50 Years of Decriminalizing Homosexuality
So 50 years ago, 27th July, the Sexual Offences Act 1967 received royal assent, partially decriminalizing homosexuality and starting a long a difficult journey to end discrimination and harassment of LGBT people.
Iwas 17 years old at the time and very much in the closet as a transwoman - and terrified at the thought that I might also be 'homosexual'.It's difficult I think now for people to grasp just how frightening lifewas for all LGBT people back then, in the "Summer of Love." The newsabout the change in law was definitely not received well in my house.
Mid1967 was an amazing time. The Labour Party under Harold Wilson'sLeadership had secured a significant majority in the previous year andwere now actively seeking to bring about social change. The Beatles hadjust released "Sgt. Peppers" heralding a new era in popular music andhippy flower power was transforming youth culture around the world.Britain had also officially applied to join the EEC, later to become theEU, which would become the catalyst for the positive changes in LGBTLaw we all now enjoy.
But before the positive changes in LGBT lawfollowing the election of New Labour, we would still have to experience asevere hardening of negative attitudes. First the Sexual Offences Actof 1976 did not decriminalise homosexuality. The offence of grossindecency, which had resulted in Oscar Wilde's imprisonment, remaineduntil 2003. In fact, as Peter Tatchell has shown, arrests for grossindecency increased by 400% by the mid seventies and remained at thatlevel into the 1990's.
The 1967 Act applied specifically toconsenting gay men, over the age of 21, who engaged in a sexualrelationship 'in private'. Courts interpreted 'in private' very strictlyas meaning 'no one else in the building.' As a result policeaggressively persecuted gay men if they met a partner in a hotel room,which was not considered to be in private. Even simple acts of holdinghands or winking at another man were likely to result in an arrest.
Infact between 1967 and 1997, legislation in the UK made lifeincreasingly difficult for all LGBT people. In 1970 the annulment ofApril Ashley's marriage meant that transpeople could not legally changegender, meaning that many trans women were now treated as men andcharged with gross indecency and sodemy.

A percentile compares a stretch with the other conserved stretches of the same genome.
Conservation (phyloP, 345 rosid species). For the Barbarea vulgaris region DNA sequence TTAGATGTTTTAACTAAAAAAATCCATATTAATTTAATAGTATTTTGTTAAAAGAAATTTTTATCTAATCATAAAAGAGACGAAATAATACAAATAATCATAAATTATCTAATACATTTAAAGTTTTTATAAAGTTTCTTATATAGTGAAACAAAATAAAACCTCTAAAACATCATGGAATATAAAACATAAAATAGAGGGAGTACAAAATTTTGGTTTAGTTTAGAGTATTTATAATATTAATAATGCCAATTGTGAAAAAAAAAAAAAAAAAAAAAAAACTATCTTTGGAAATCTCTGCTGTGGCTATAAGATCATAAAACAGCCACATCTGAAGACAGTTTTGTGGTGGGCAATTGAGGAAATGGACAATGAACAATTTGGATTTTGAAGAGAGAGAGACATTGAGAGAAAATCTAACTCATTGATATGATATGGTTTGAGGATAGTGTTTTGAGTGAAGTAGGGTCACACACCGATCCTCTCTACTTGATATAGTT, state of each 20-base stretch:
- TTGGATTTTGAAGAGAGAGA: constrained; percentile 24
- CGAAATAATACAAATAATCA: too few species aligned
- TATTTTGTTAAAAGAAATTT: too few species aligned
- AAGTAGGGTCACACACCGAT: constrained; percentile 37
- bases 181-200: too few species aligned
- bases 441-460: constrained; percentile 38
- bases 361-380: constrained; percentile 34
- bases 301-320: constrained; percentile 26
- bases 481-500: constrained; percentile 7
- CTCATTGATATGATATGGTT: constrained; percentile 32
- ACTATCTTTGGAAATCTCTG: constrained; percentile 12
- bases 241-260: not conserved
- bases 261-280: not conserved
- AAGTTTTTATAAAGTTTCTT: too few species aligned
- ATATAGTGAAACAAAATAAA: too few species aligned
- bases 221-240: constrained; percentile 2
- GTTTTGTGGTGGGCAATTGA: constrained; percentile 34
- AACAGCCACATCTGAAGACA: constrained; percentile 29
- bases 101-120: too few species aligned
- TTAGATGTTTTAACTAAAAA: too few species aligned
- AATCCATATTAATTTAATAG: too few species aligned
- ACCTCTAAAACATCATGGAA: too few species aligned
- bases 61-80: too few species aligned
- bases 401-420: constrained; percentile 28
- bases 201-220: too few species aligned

During the 80's HIV andAIDs were seen my the conservative government as a 'gay plague' and in1988, motivated by moral panic they enacted Section 28 of the localGovernment Act to make it illegal for the public sector to treathomosexuality as normal. As a result all public education about same sexrelationships ceased until this was finally repealed in 2003.
Youcan perhaps understand from this why the LGBT community is celebratingthis 50th anniversary so enthusiastically. Its not just aboutcelebrating what happened 50 years ago - it is celebrating a 50 yearbattle. The offences of gross indecency and sodemy actually were stillapplicable in Scotland until 2013. Same sex marriage was finally allowedin the same year.
In 2015 over 7000 LGBT people reported hatecrimes. In fact research indicates that over 75% of LGBT people haveexperienced hate crime though 95% of those crimes were never reported.
Celebratingthis 50 year milestone as we have in Hull this past week is great and areminder that we have now won most of the legal battles for equality.However, while changing the law has been difficult, changing attitudesis a much more difficult challenge we still have to win.
About the Author
Founder of the Professional Speaking Association, Rikki Arundel is an Inspirational Keynote Speaker, Coach and Diversity Training Expert who speaks extensively about Sex, Gender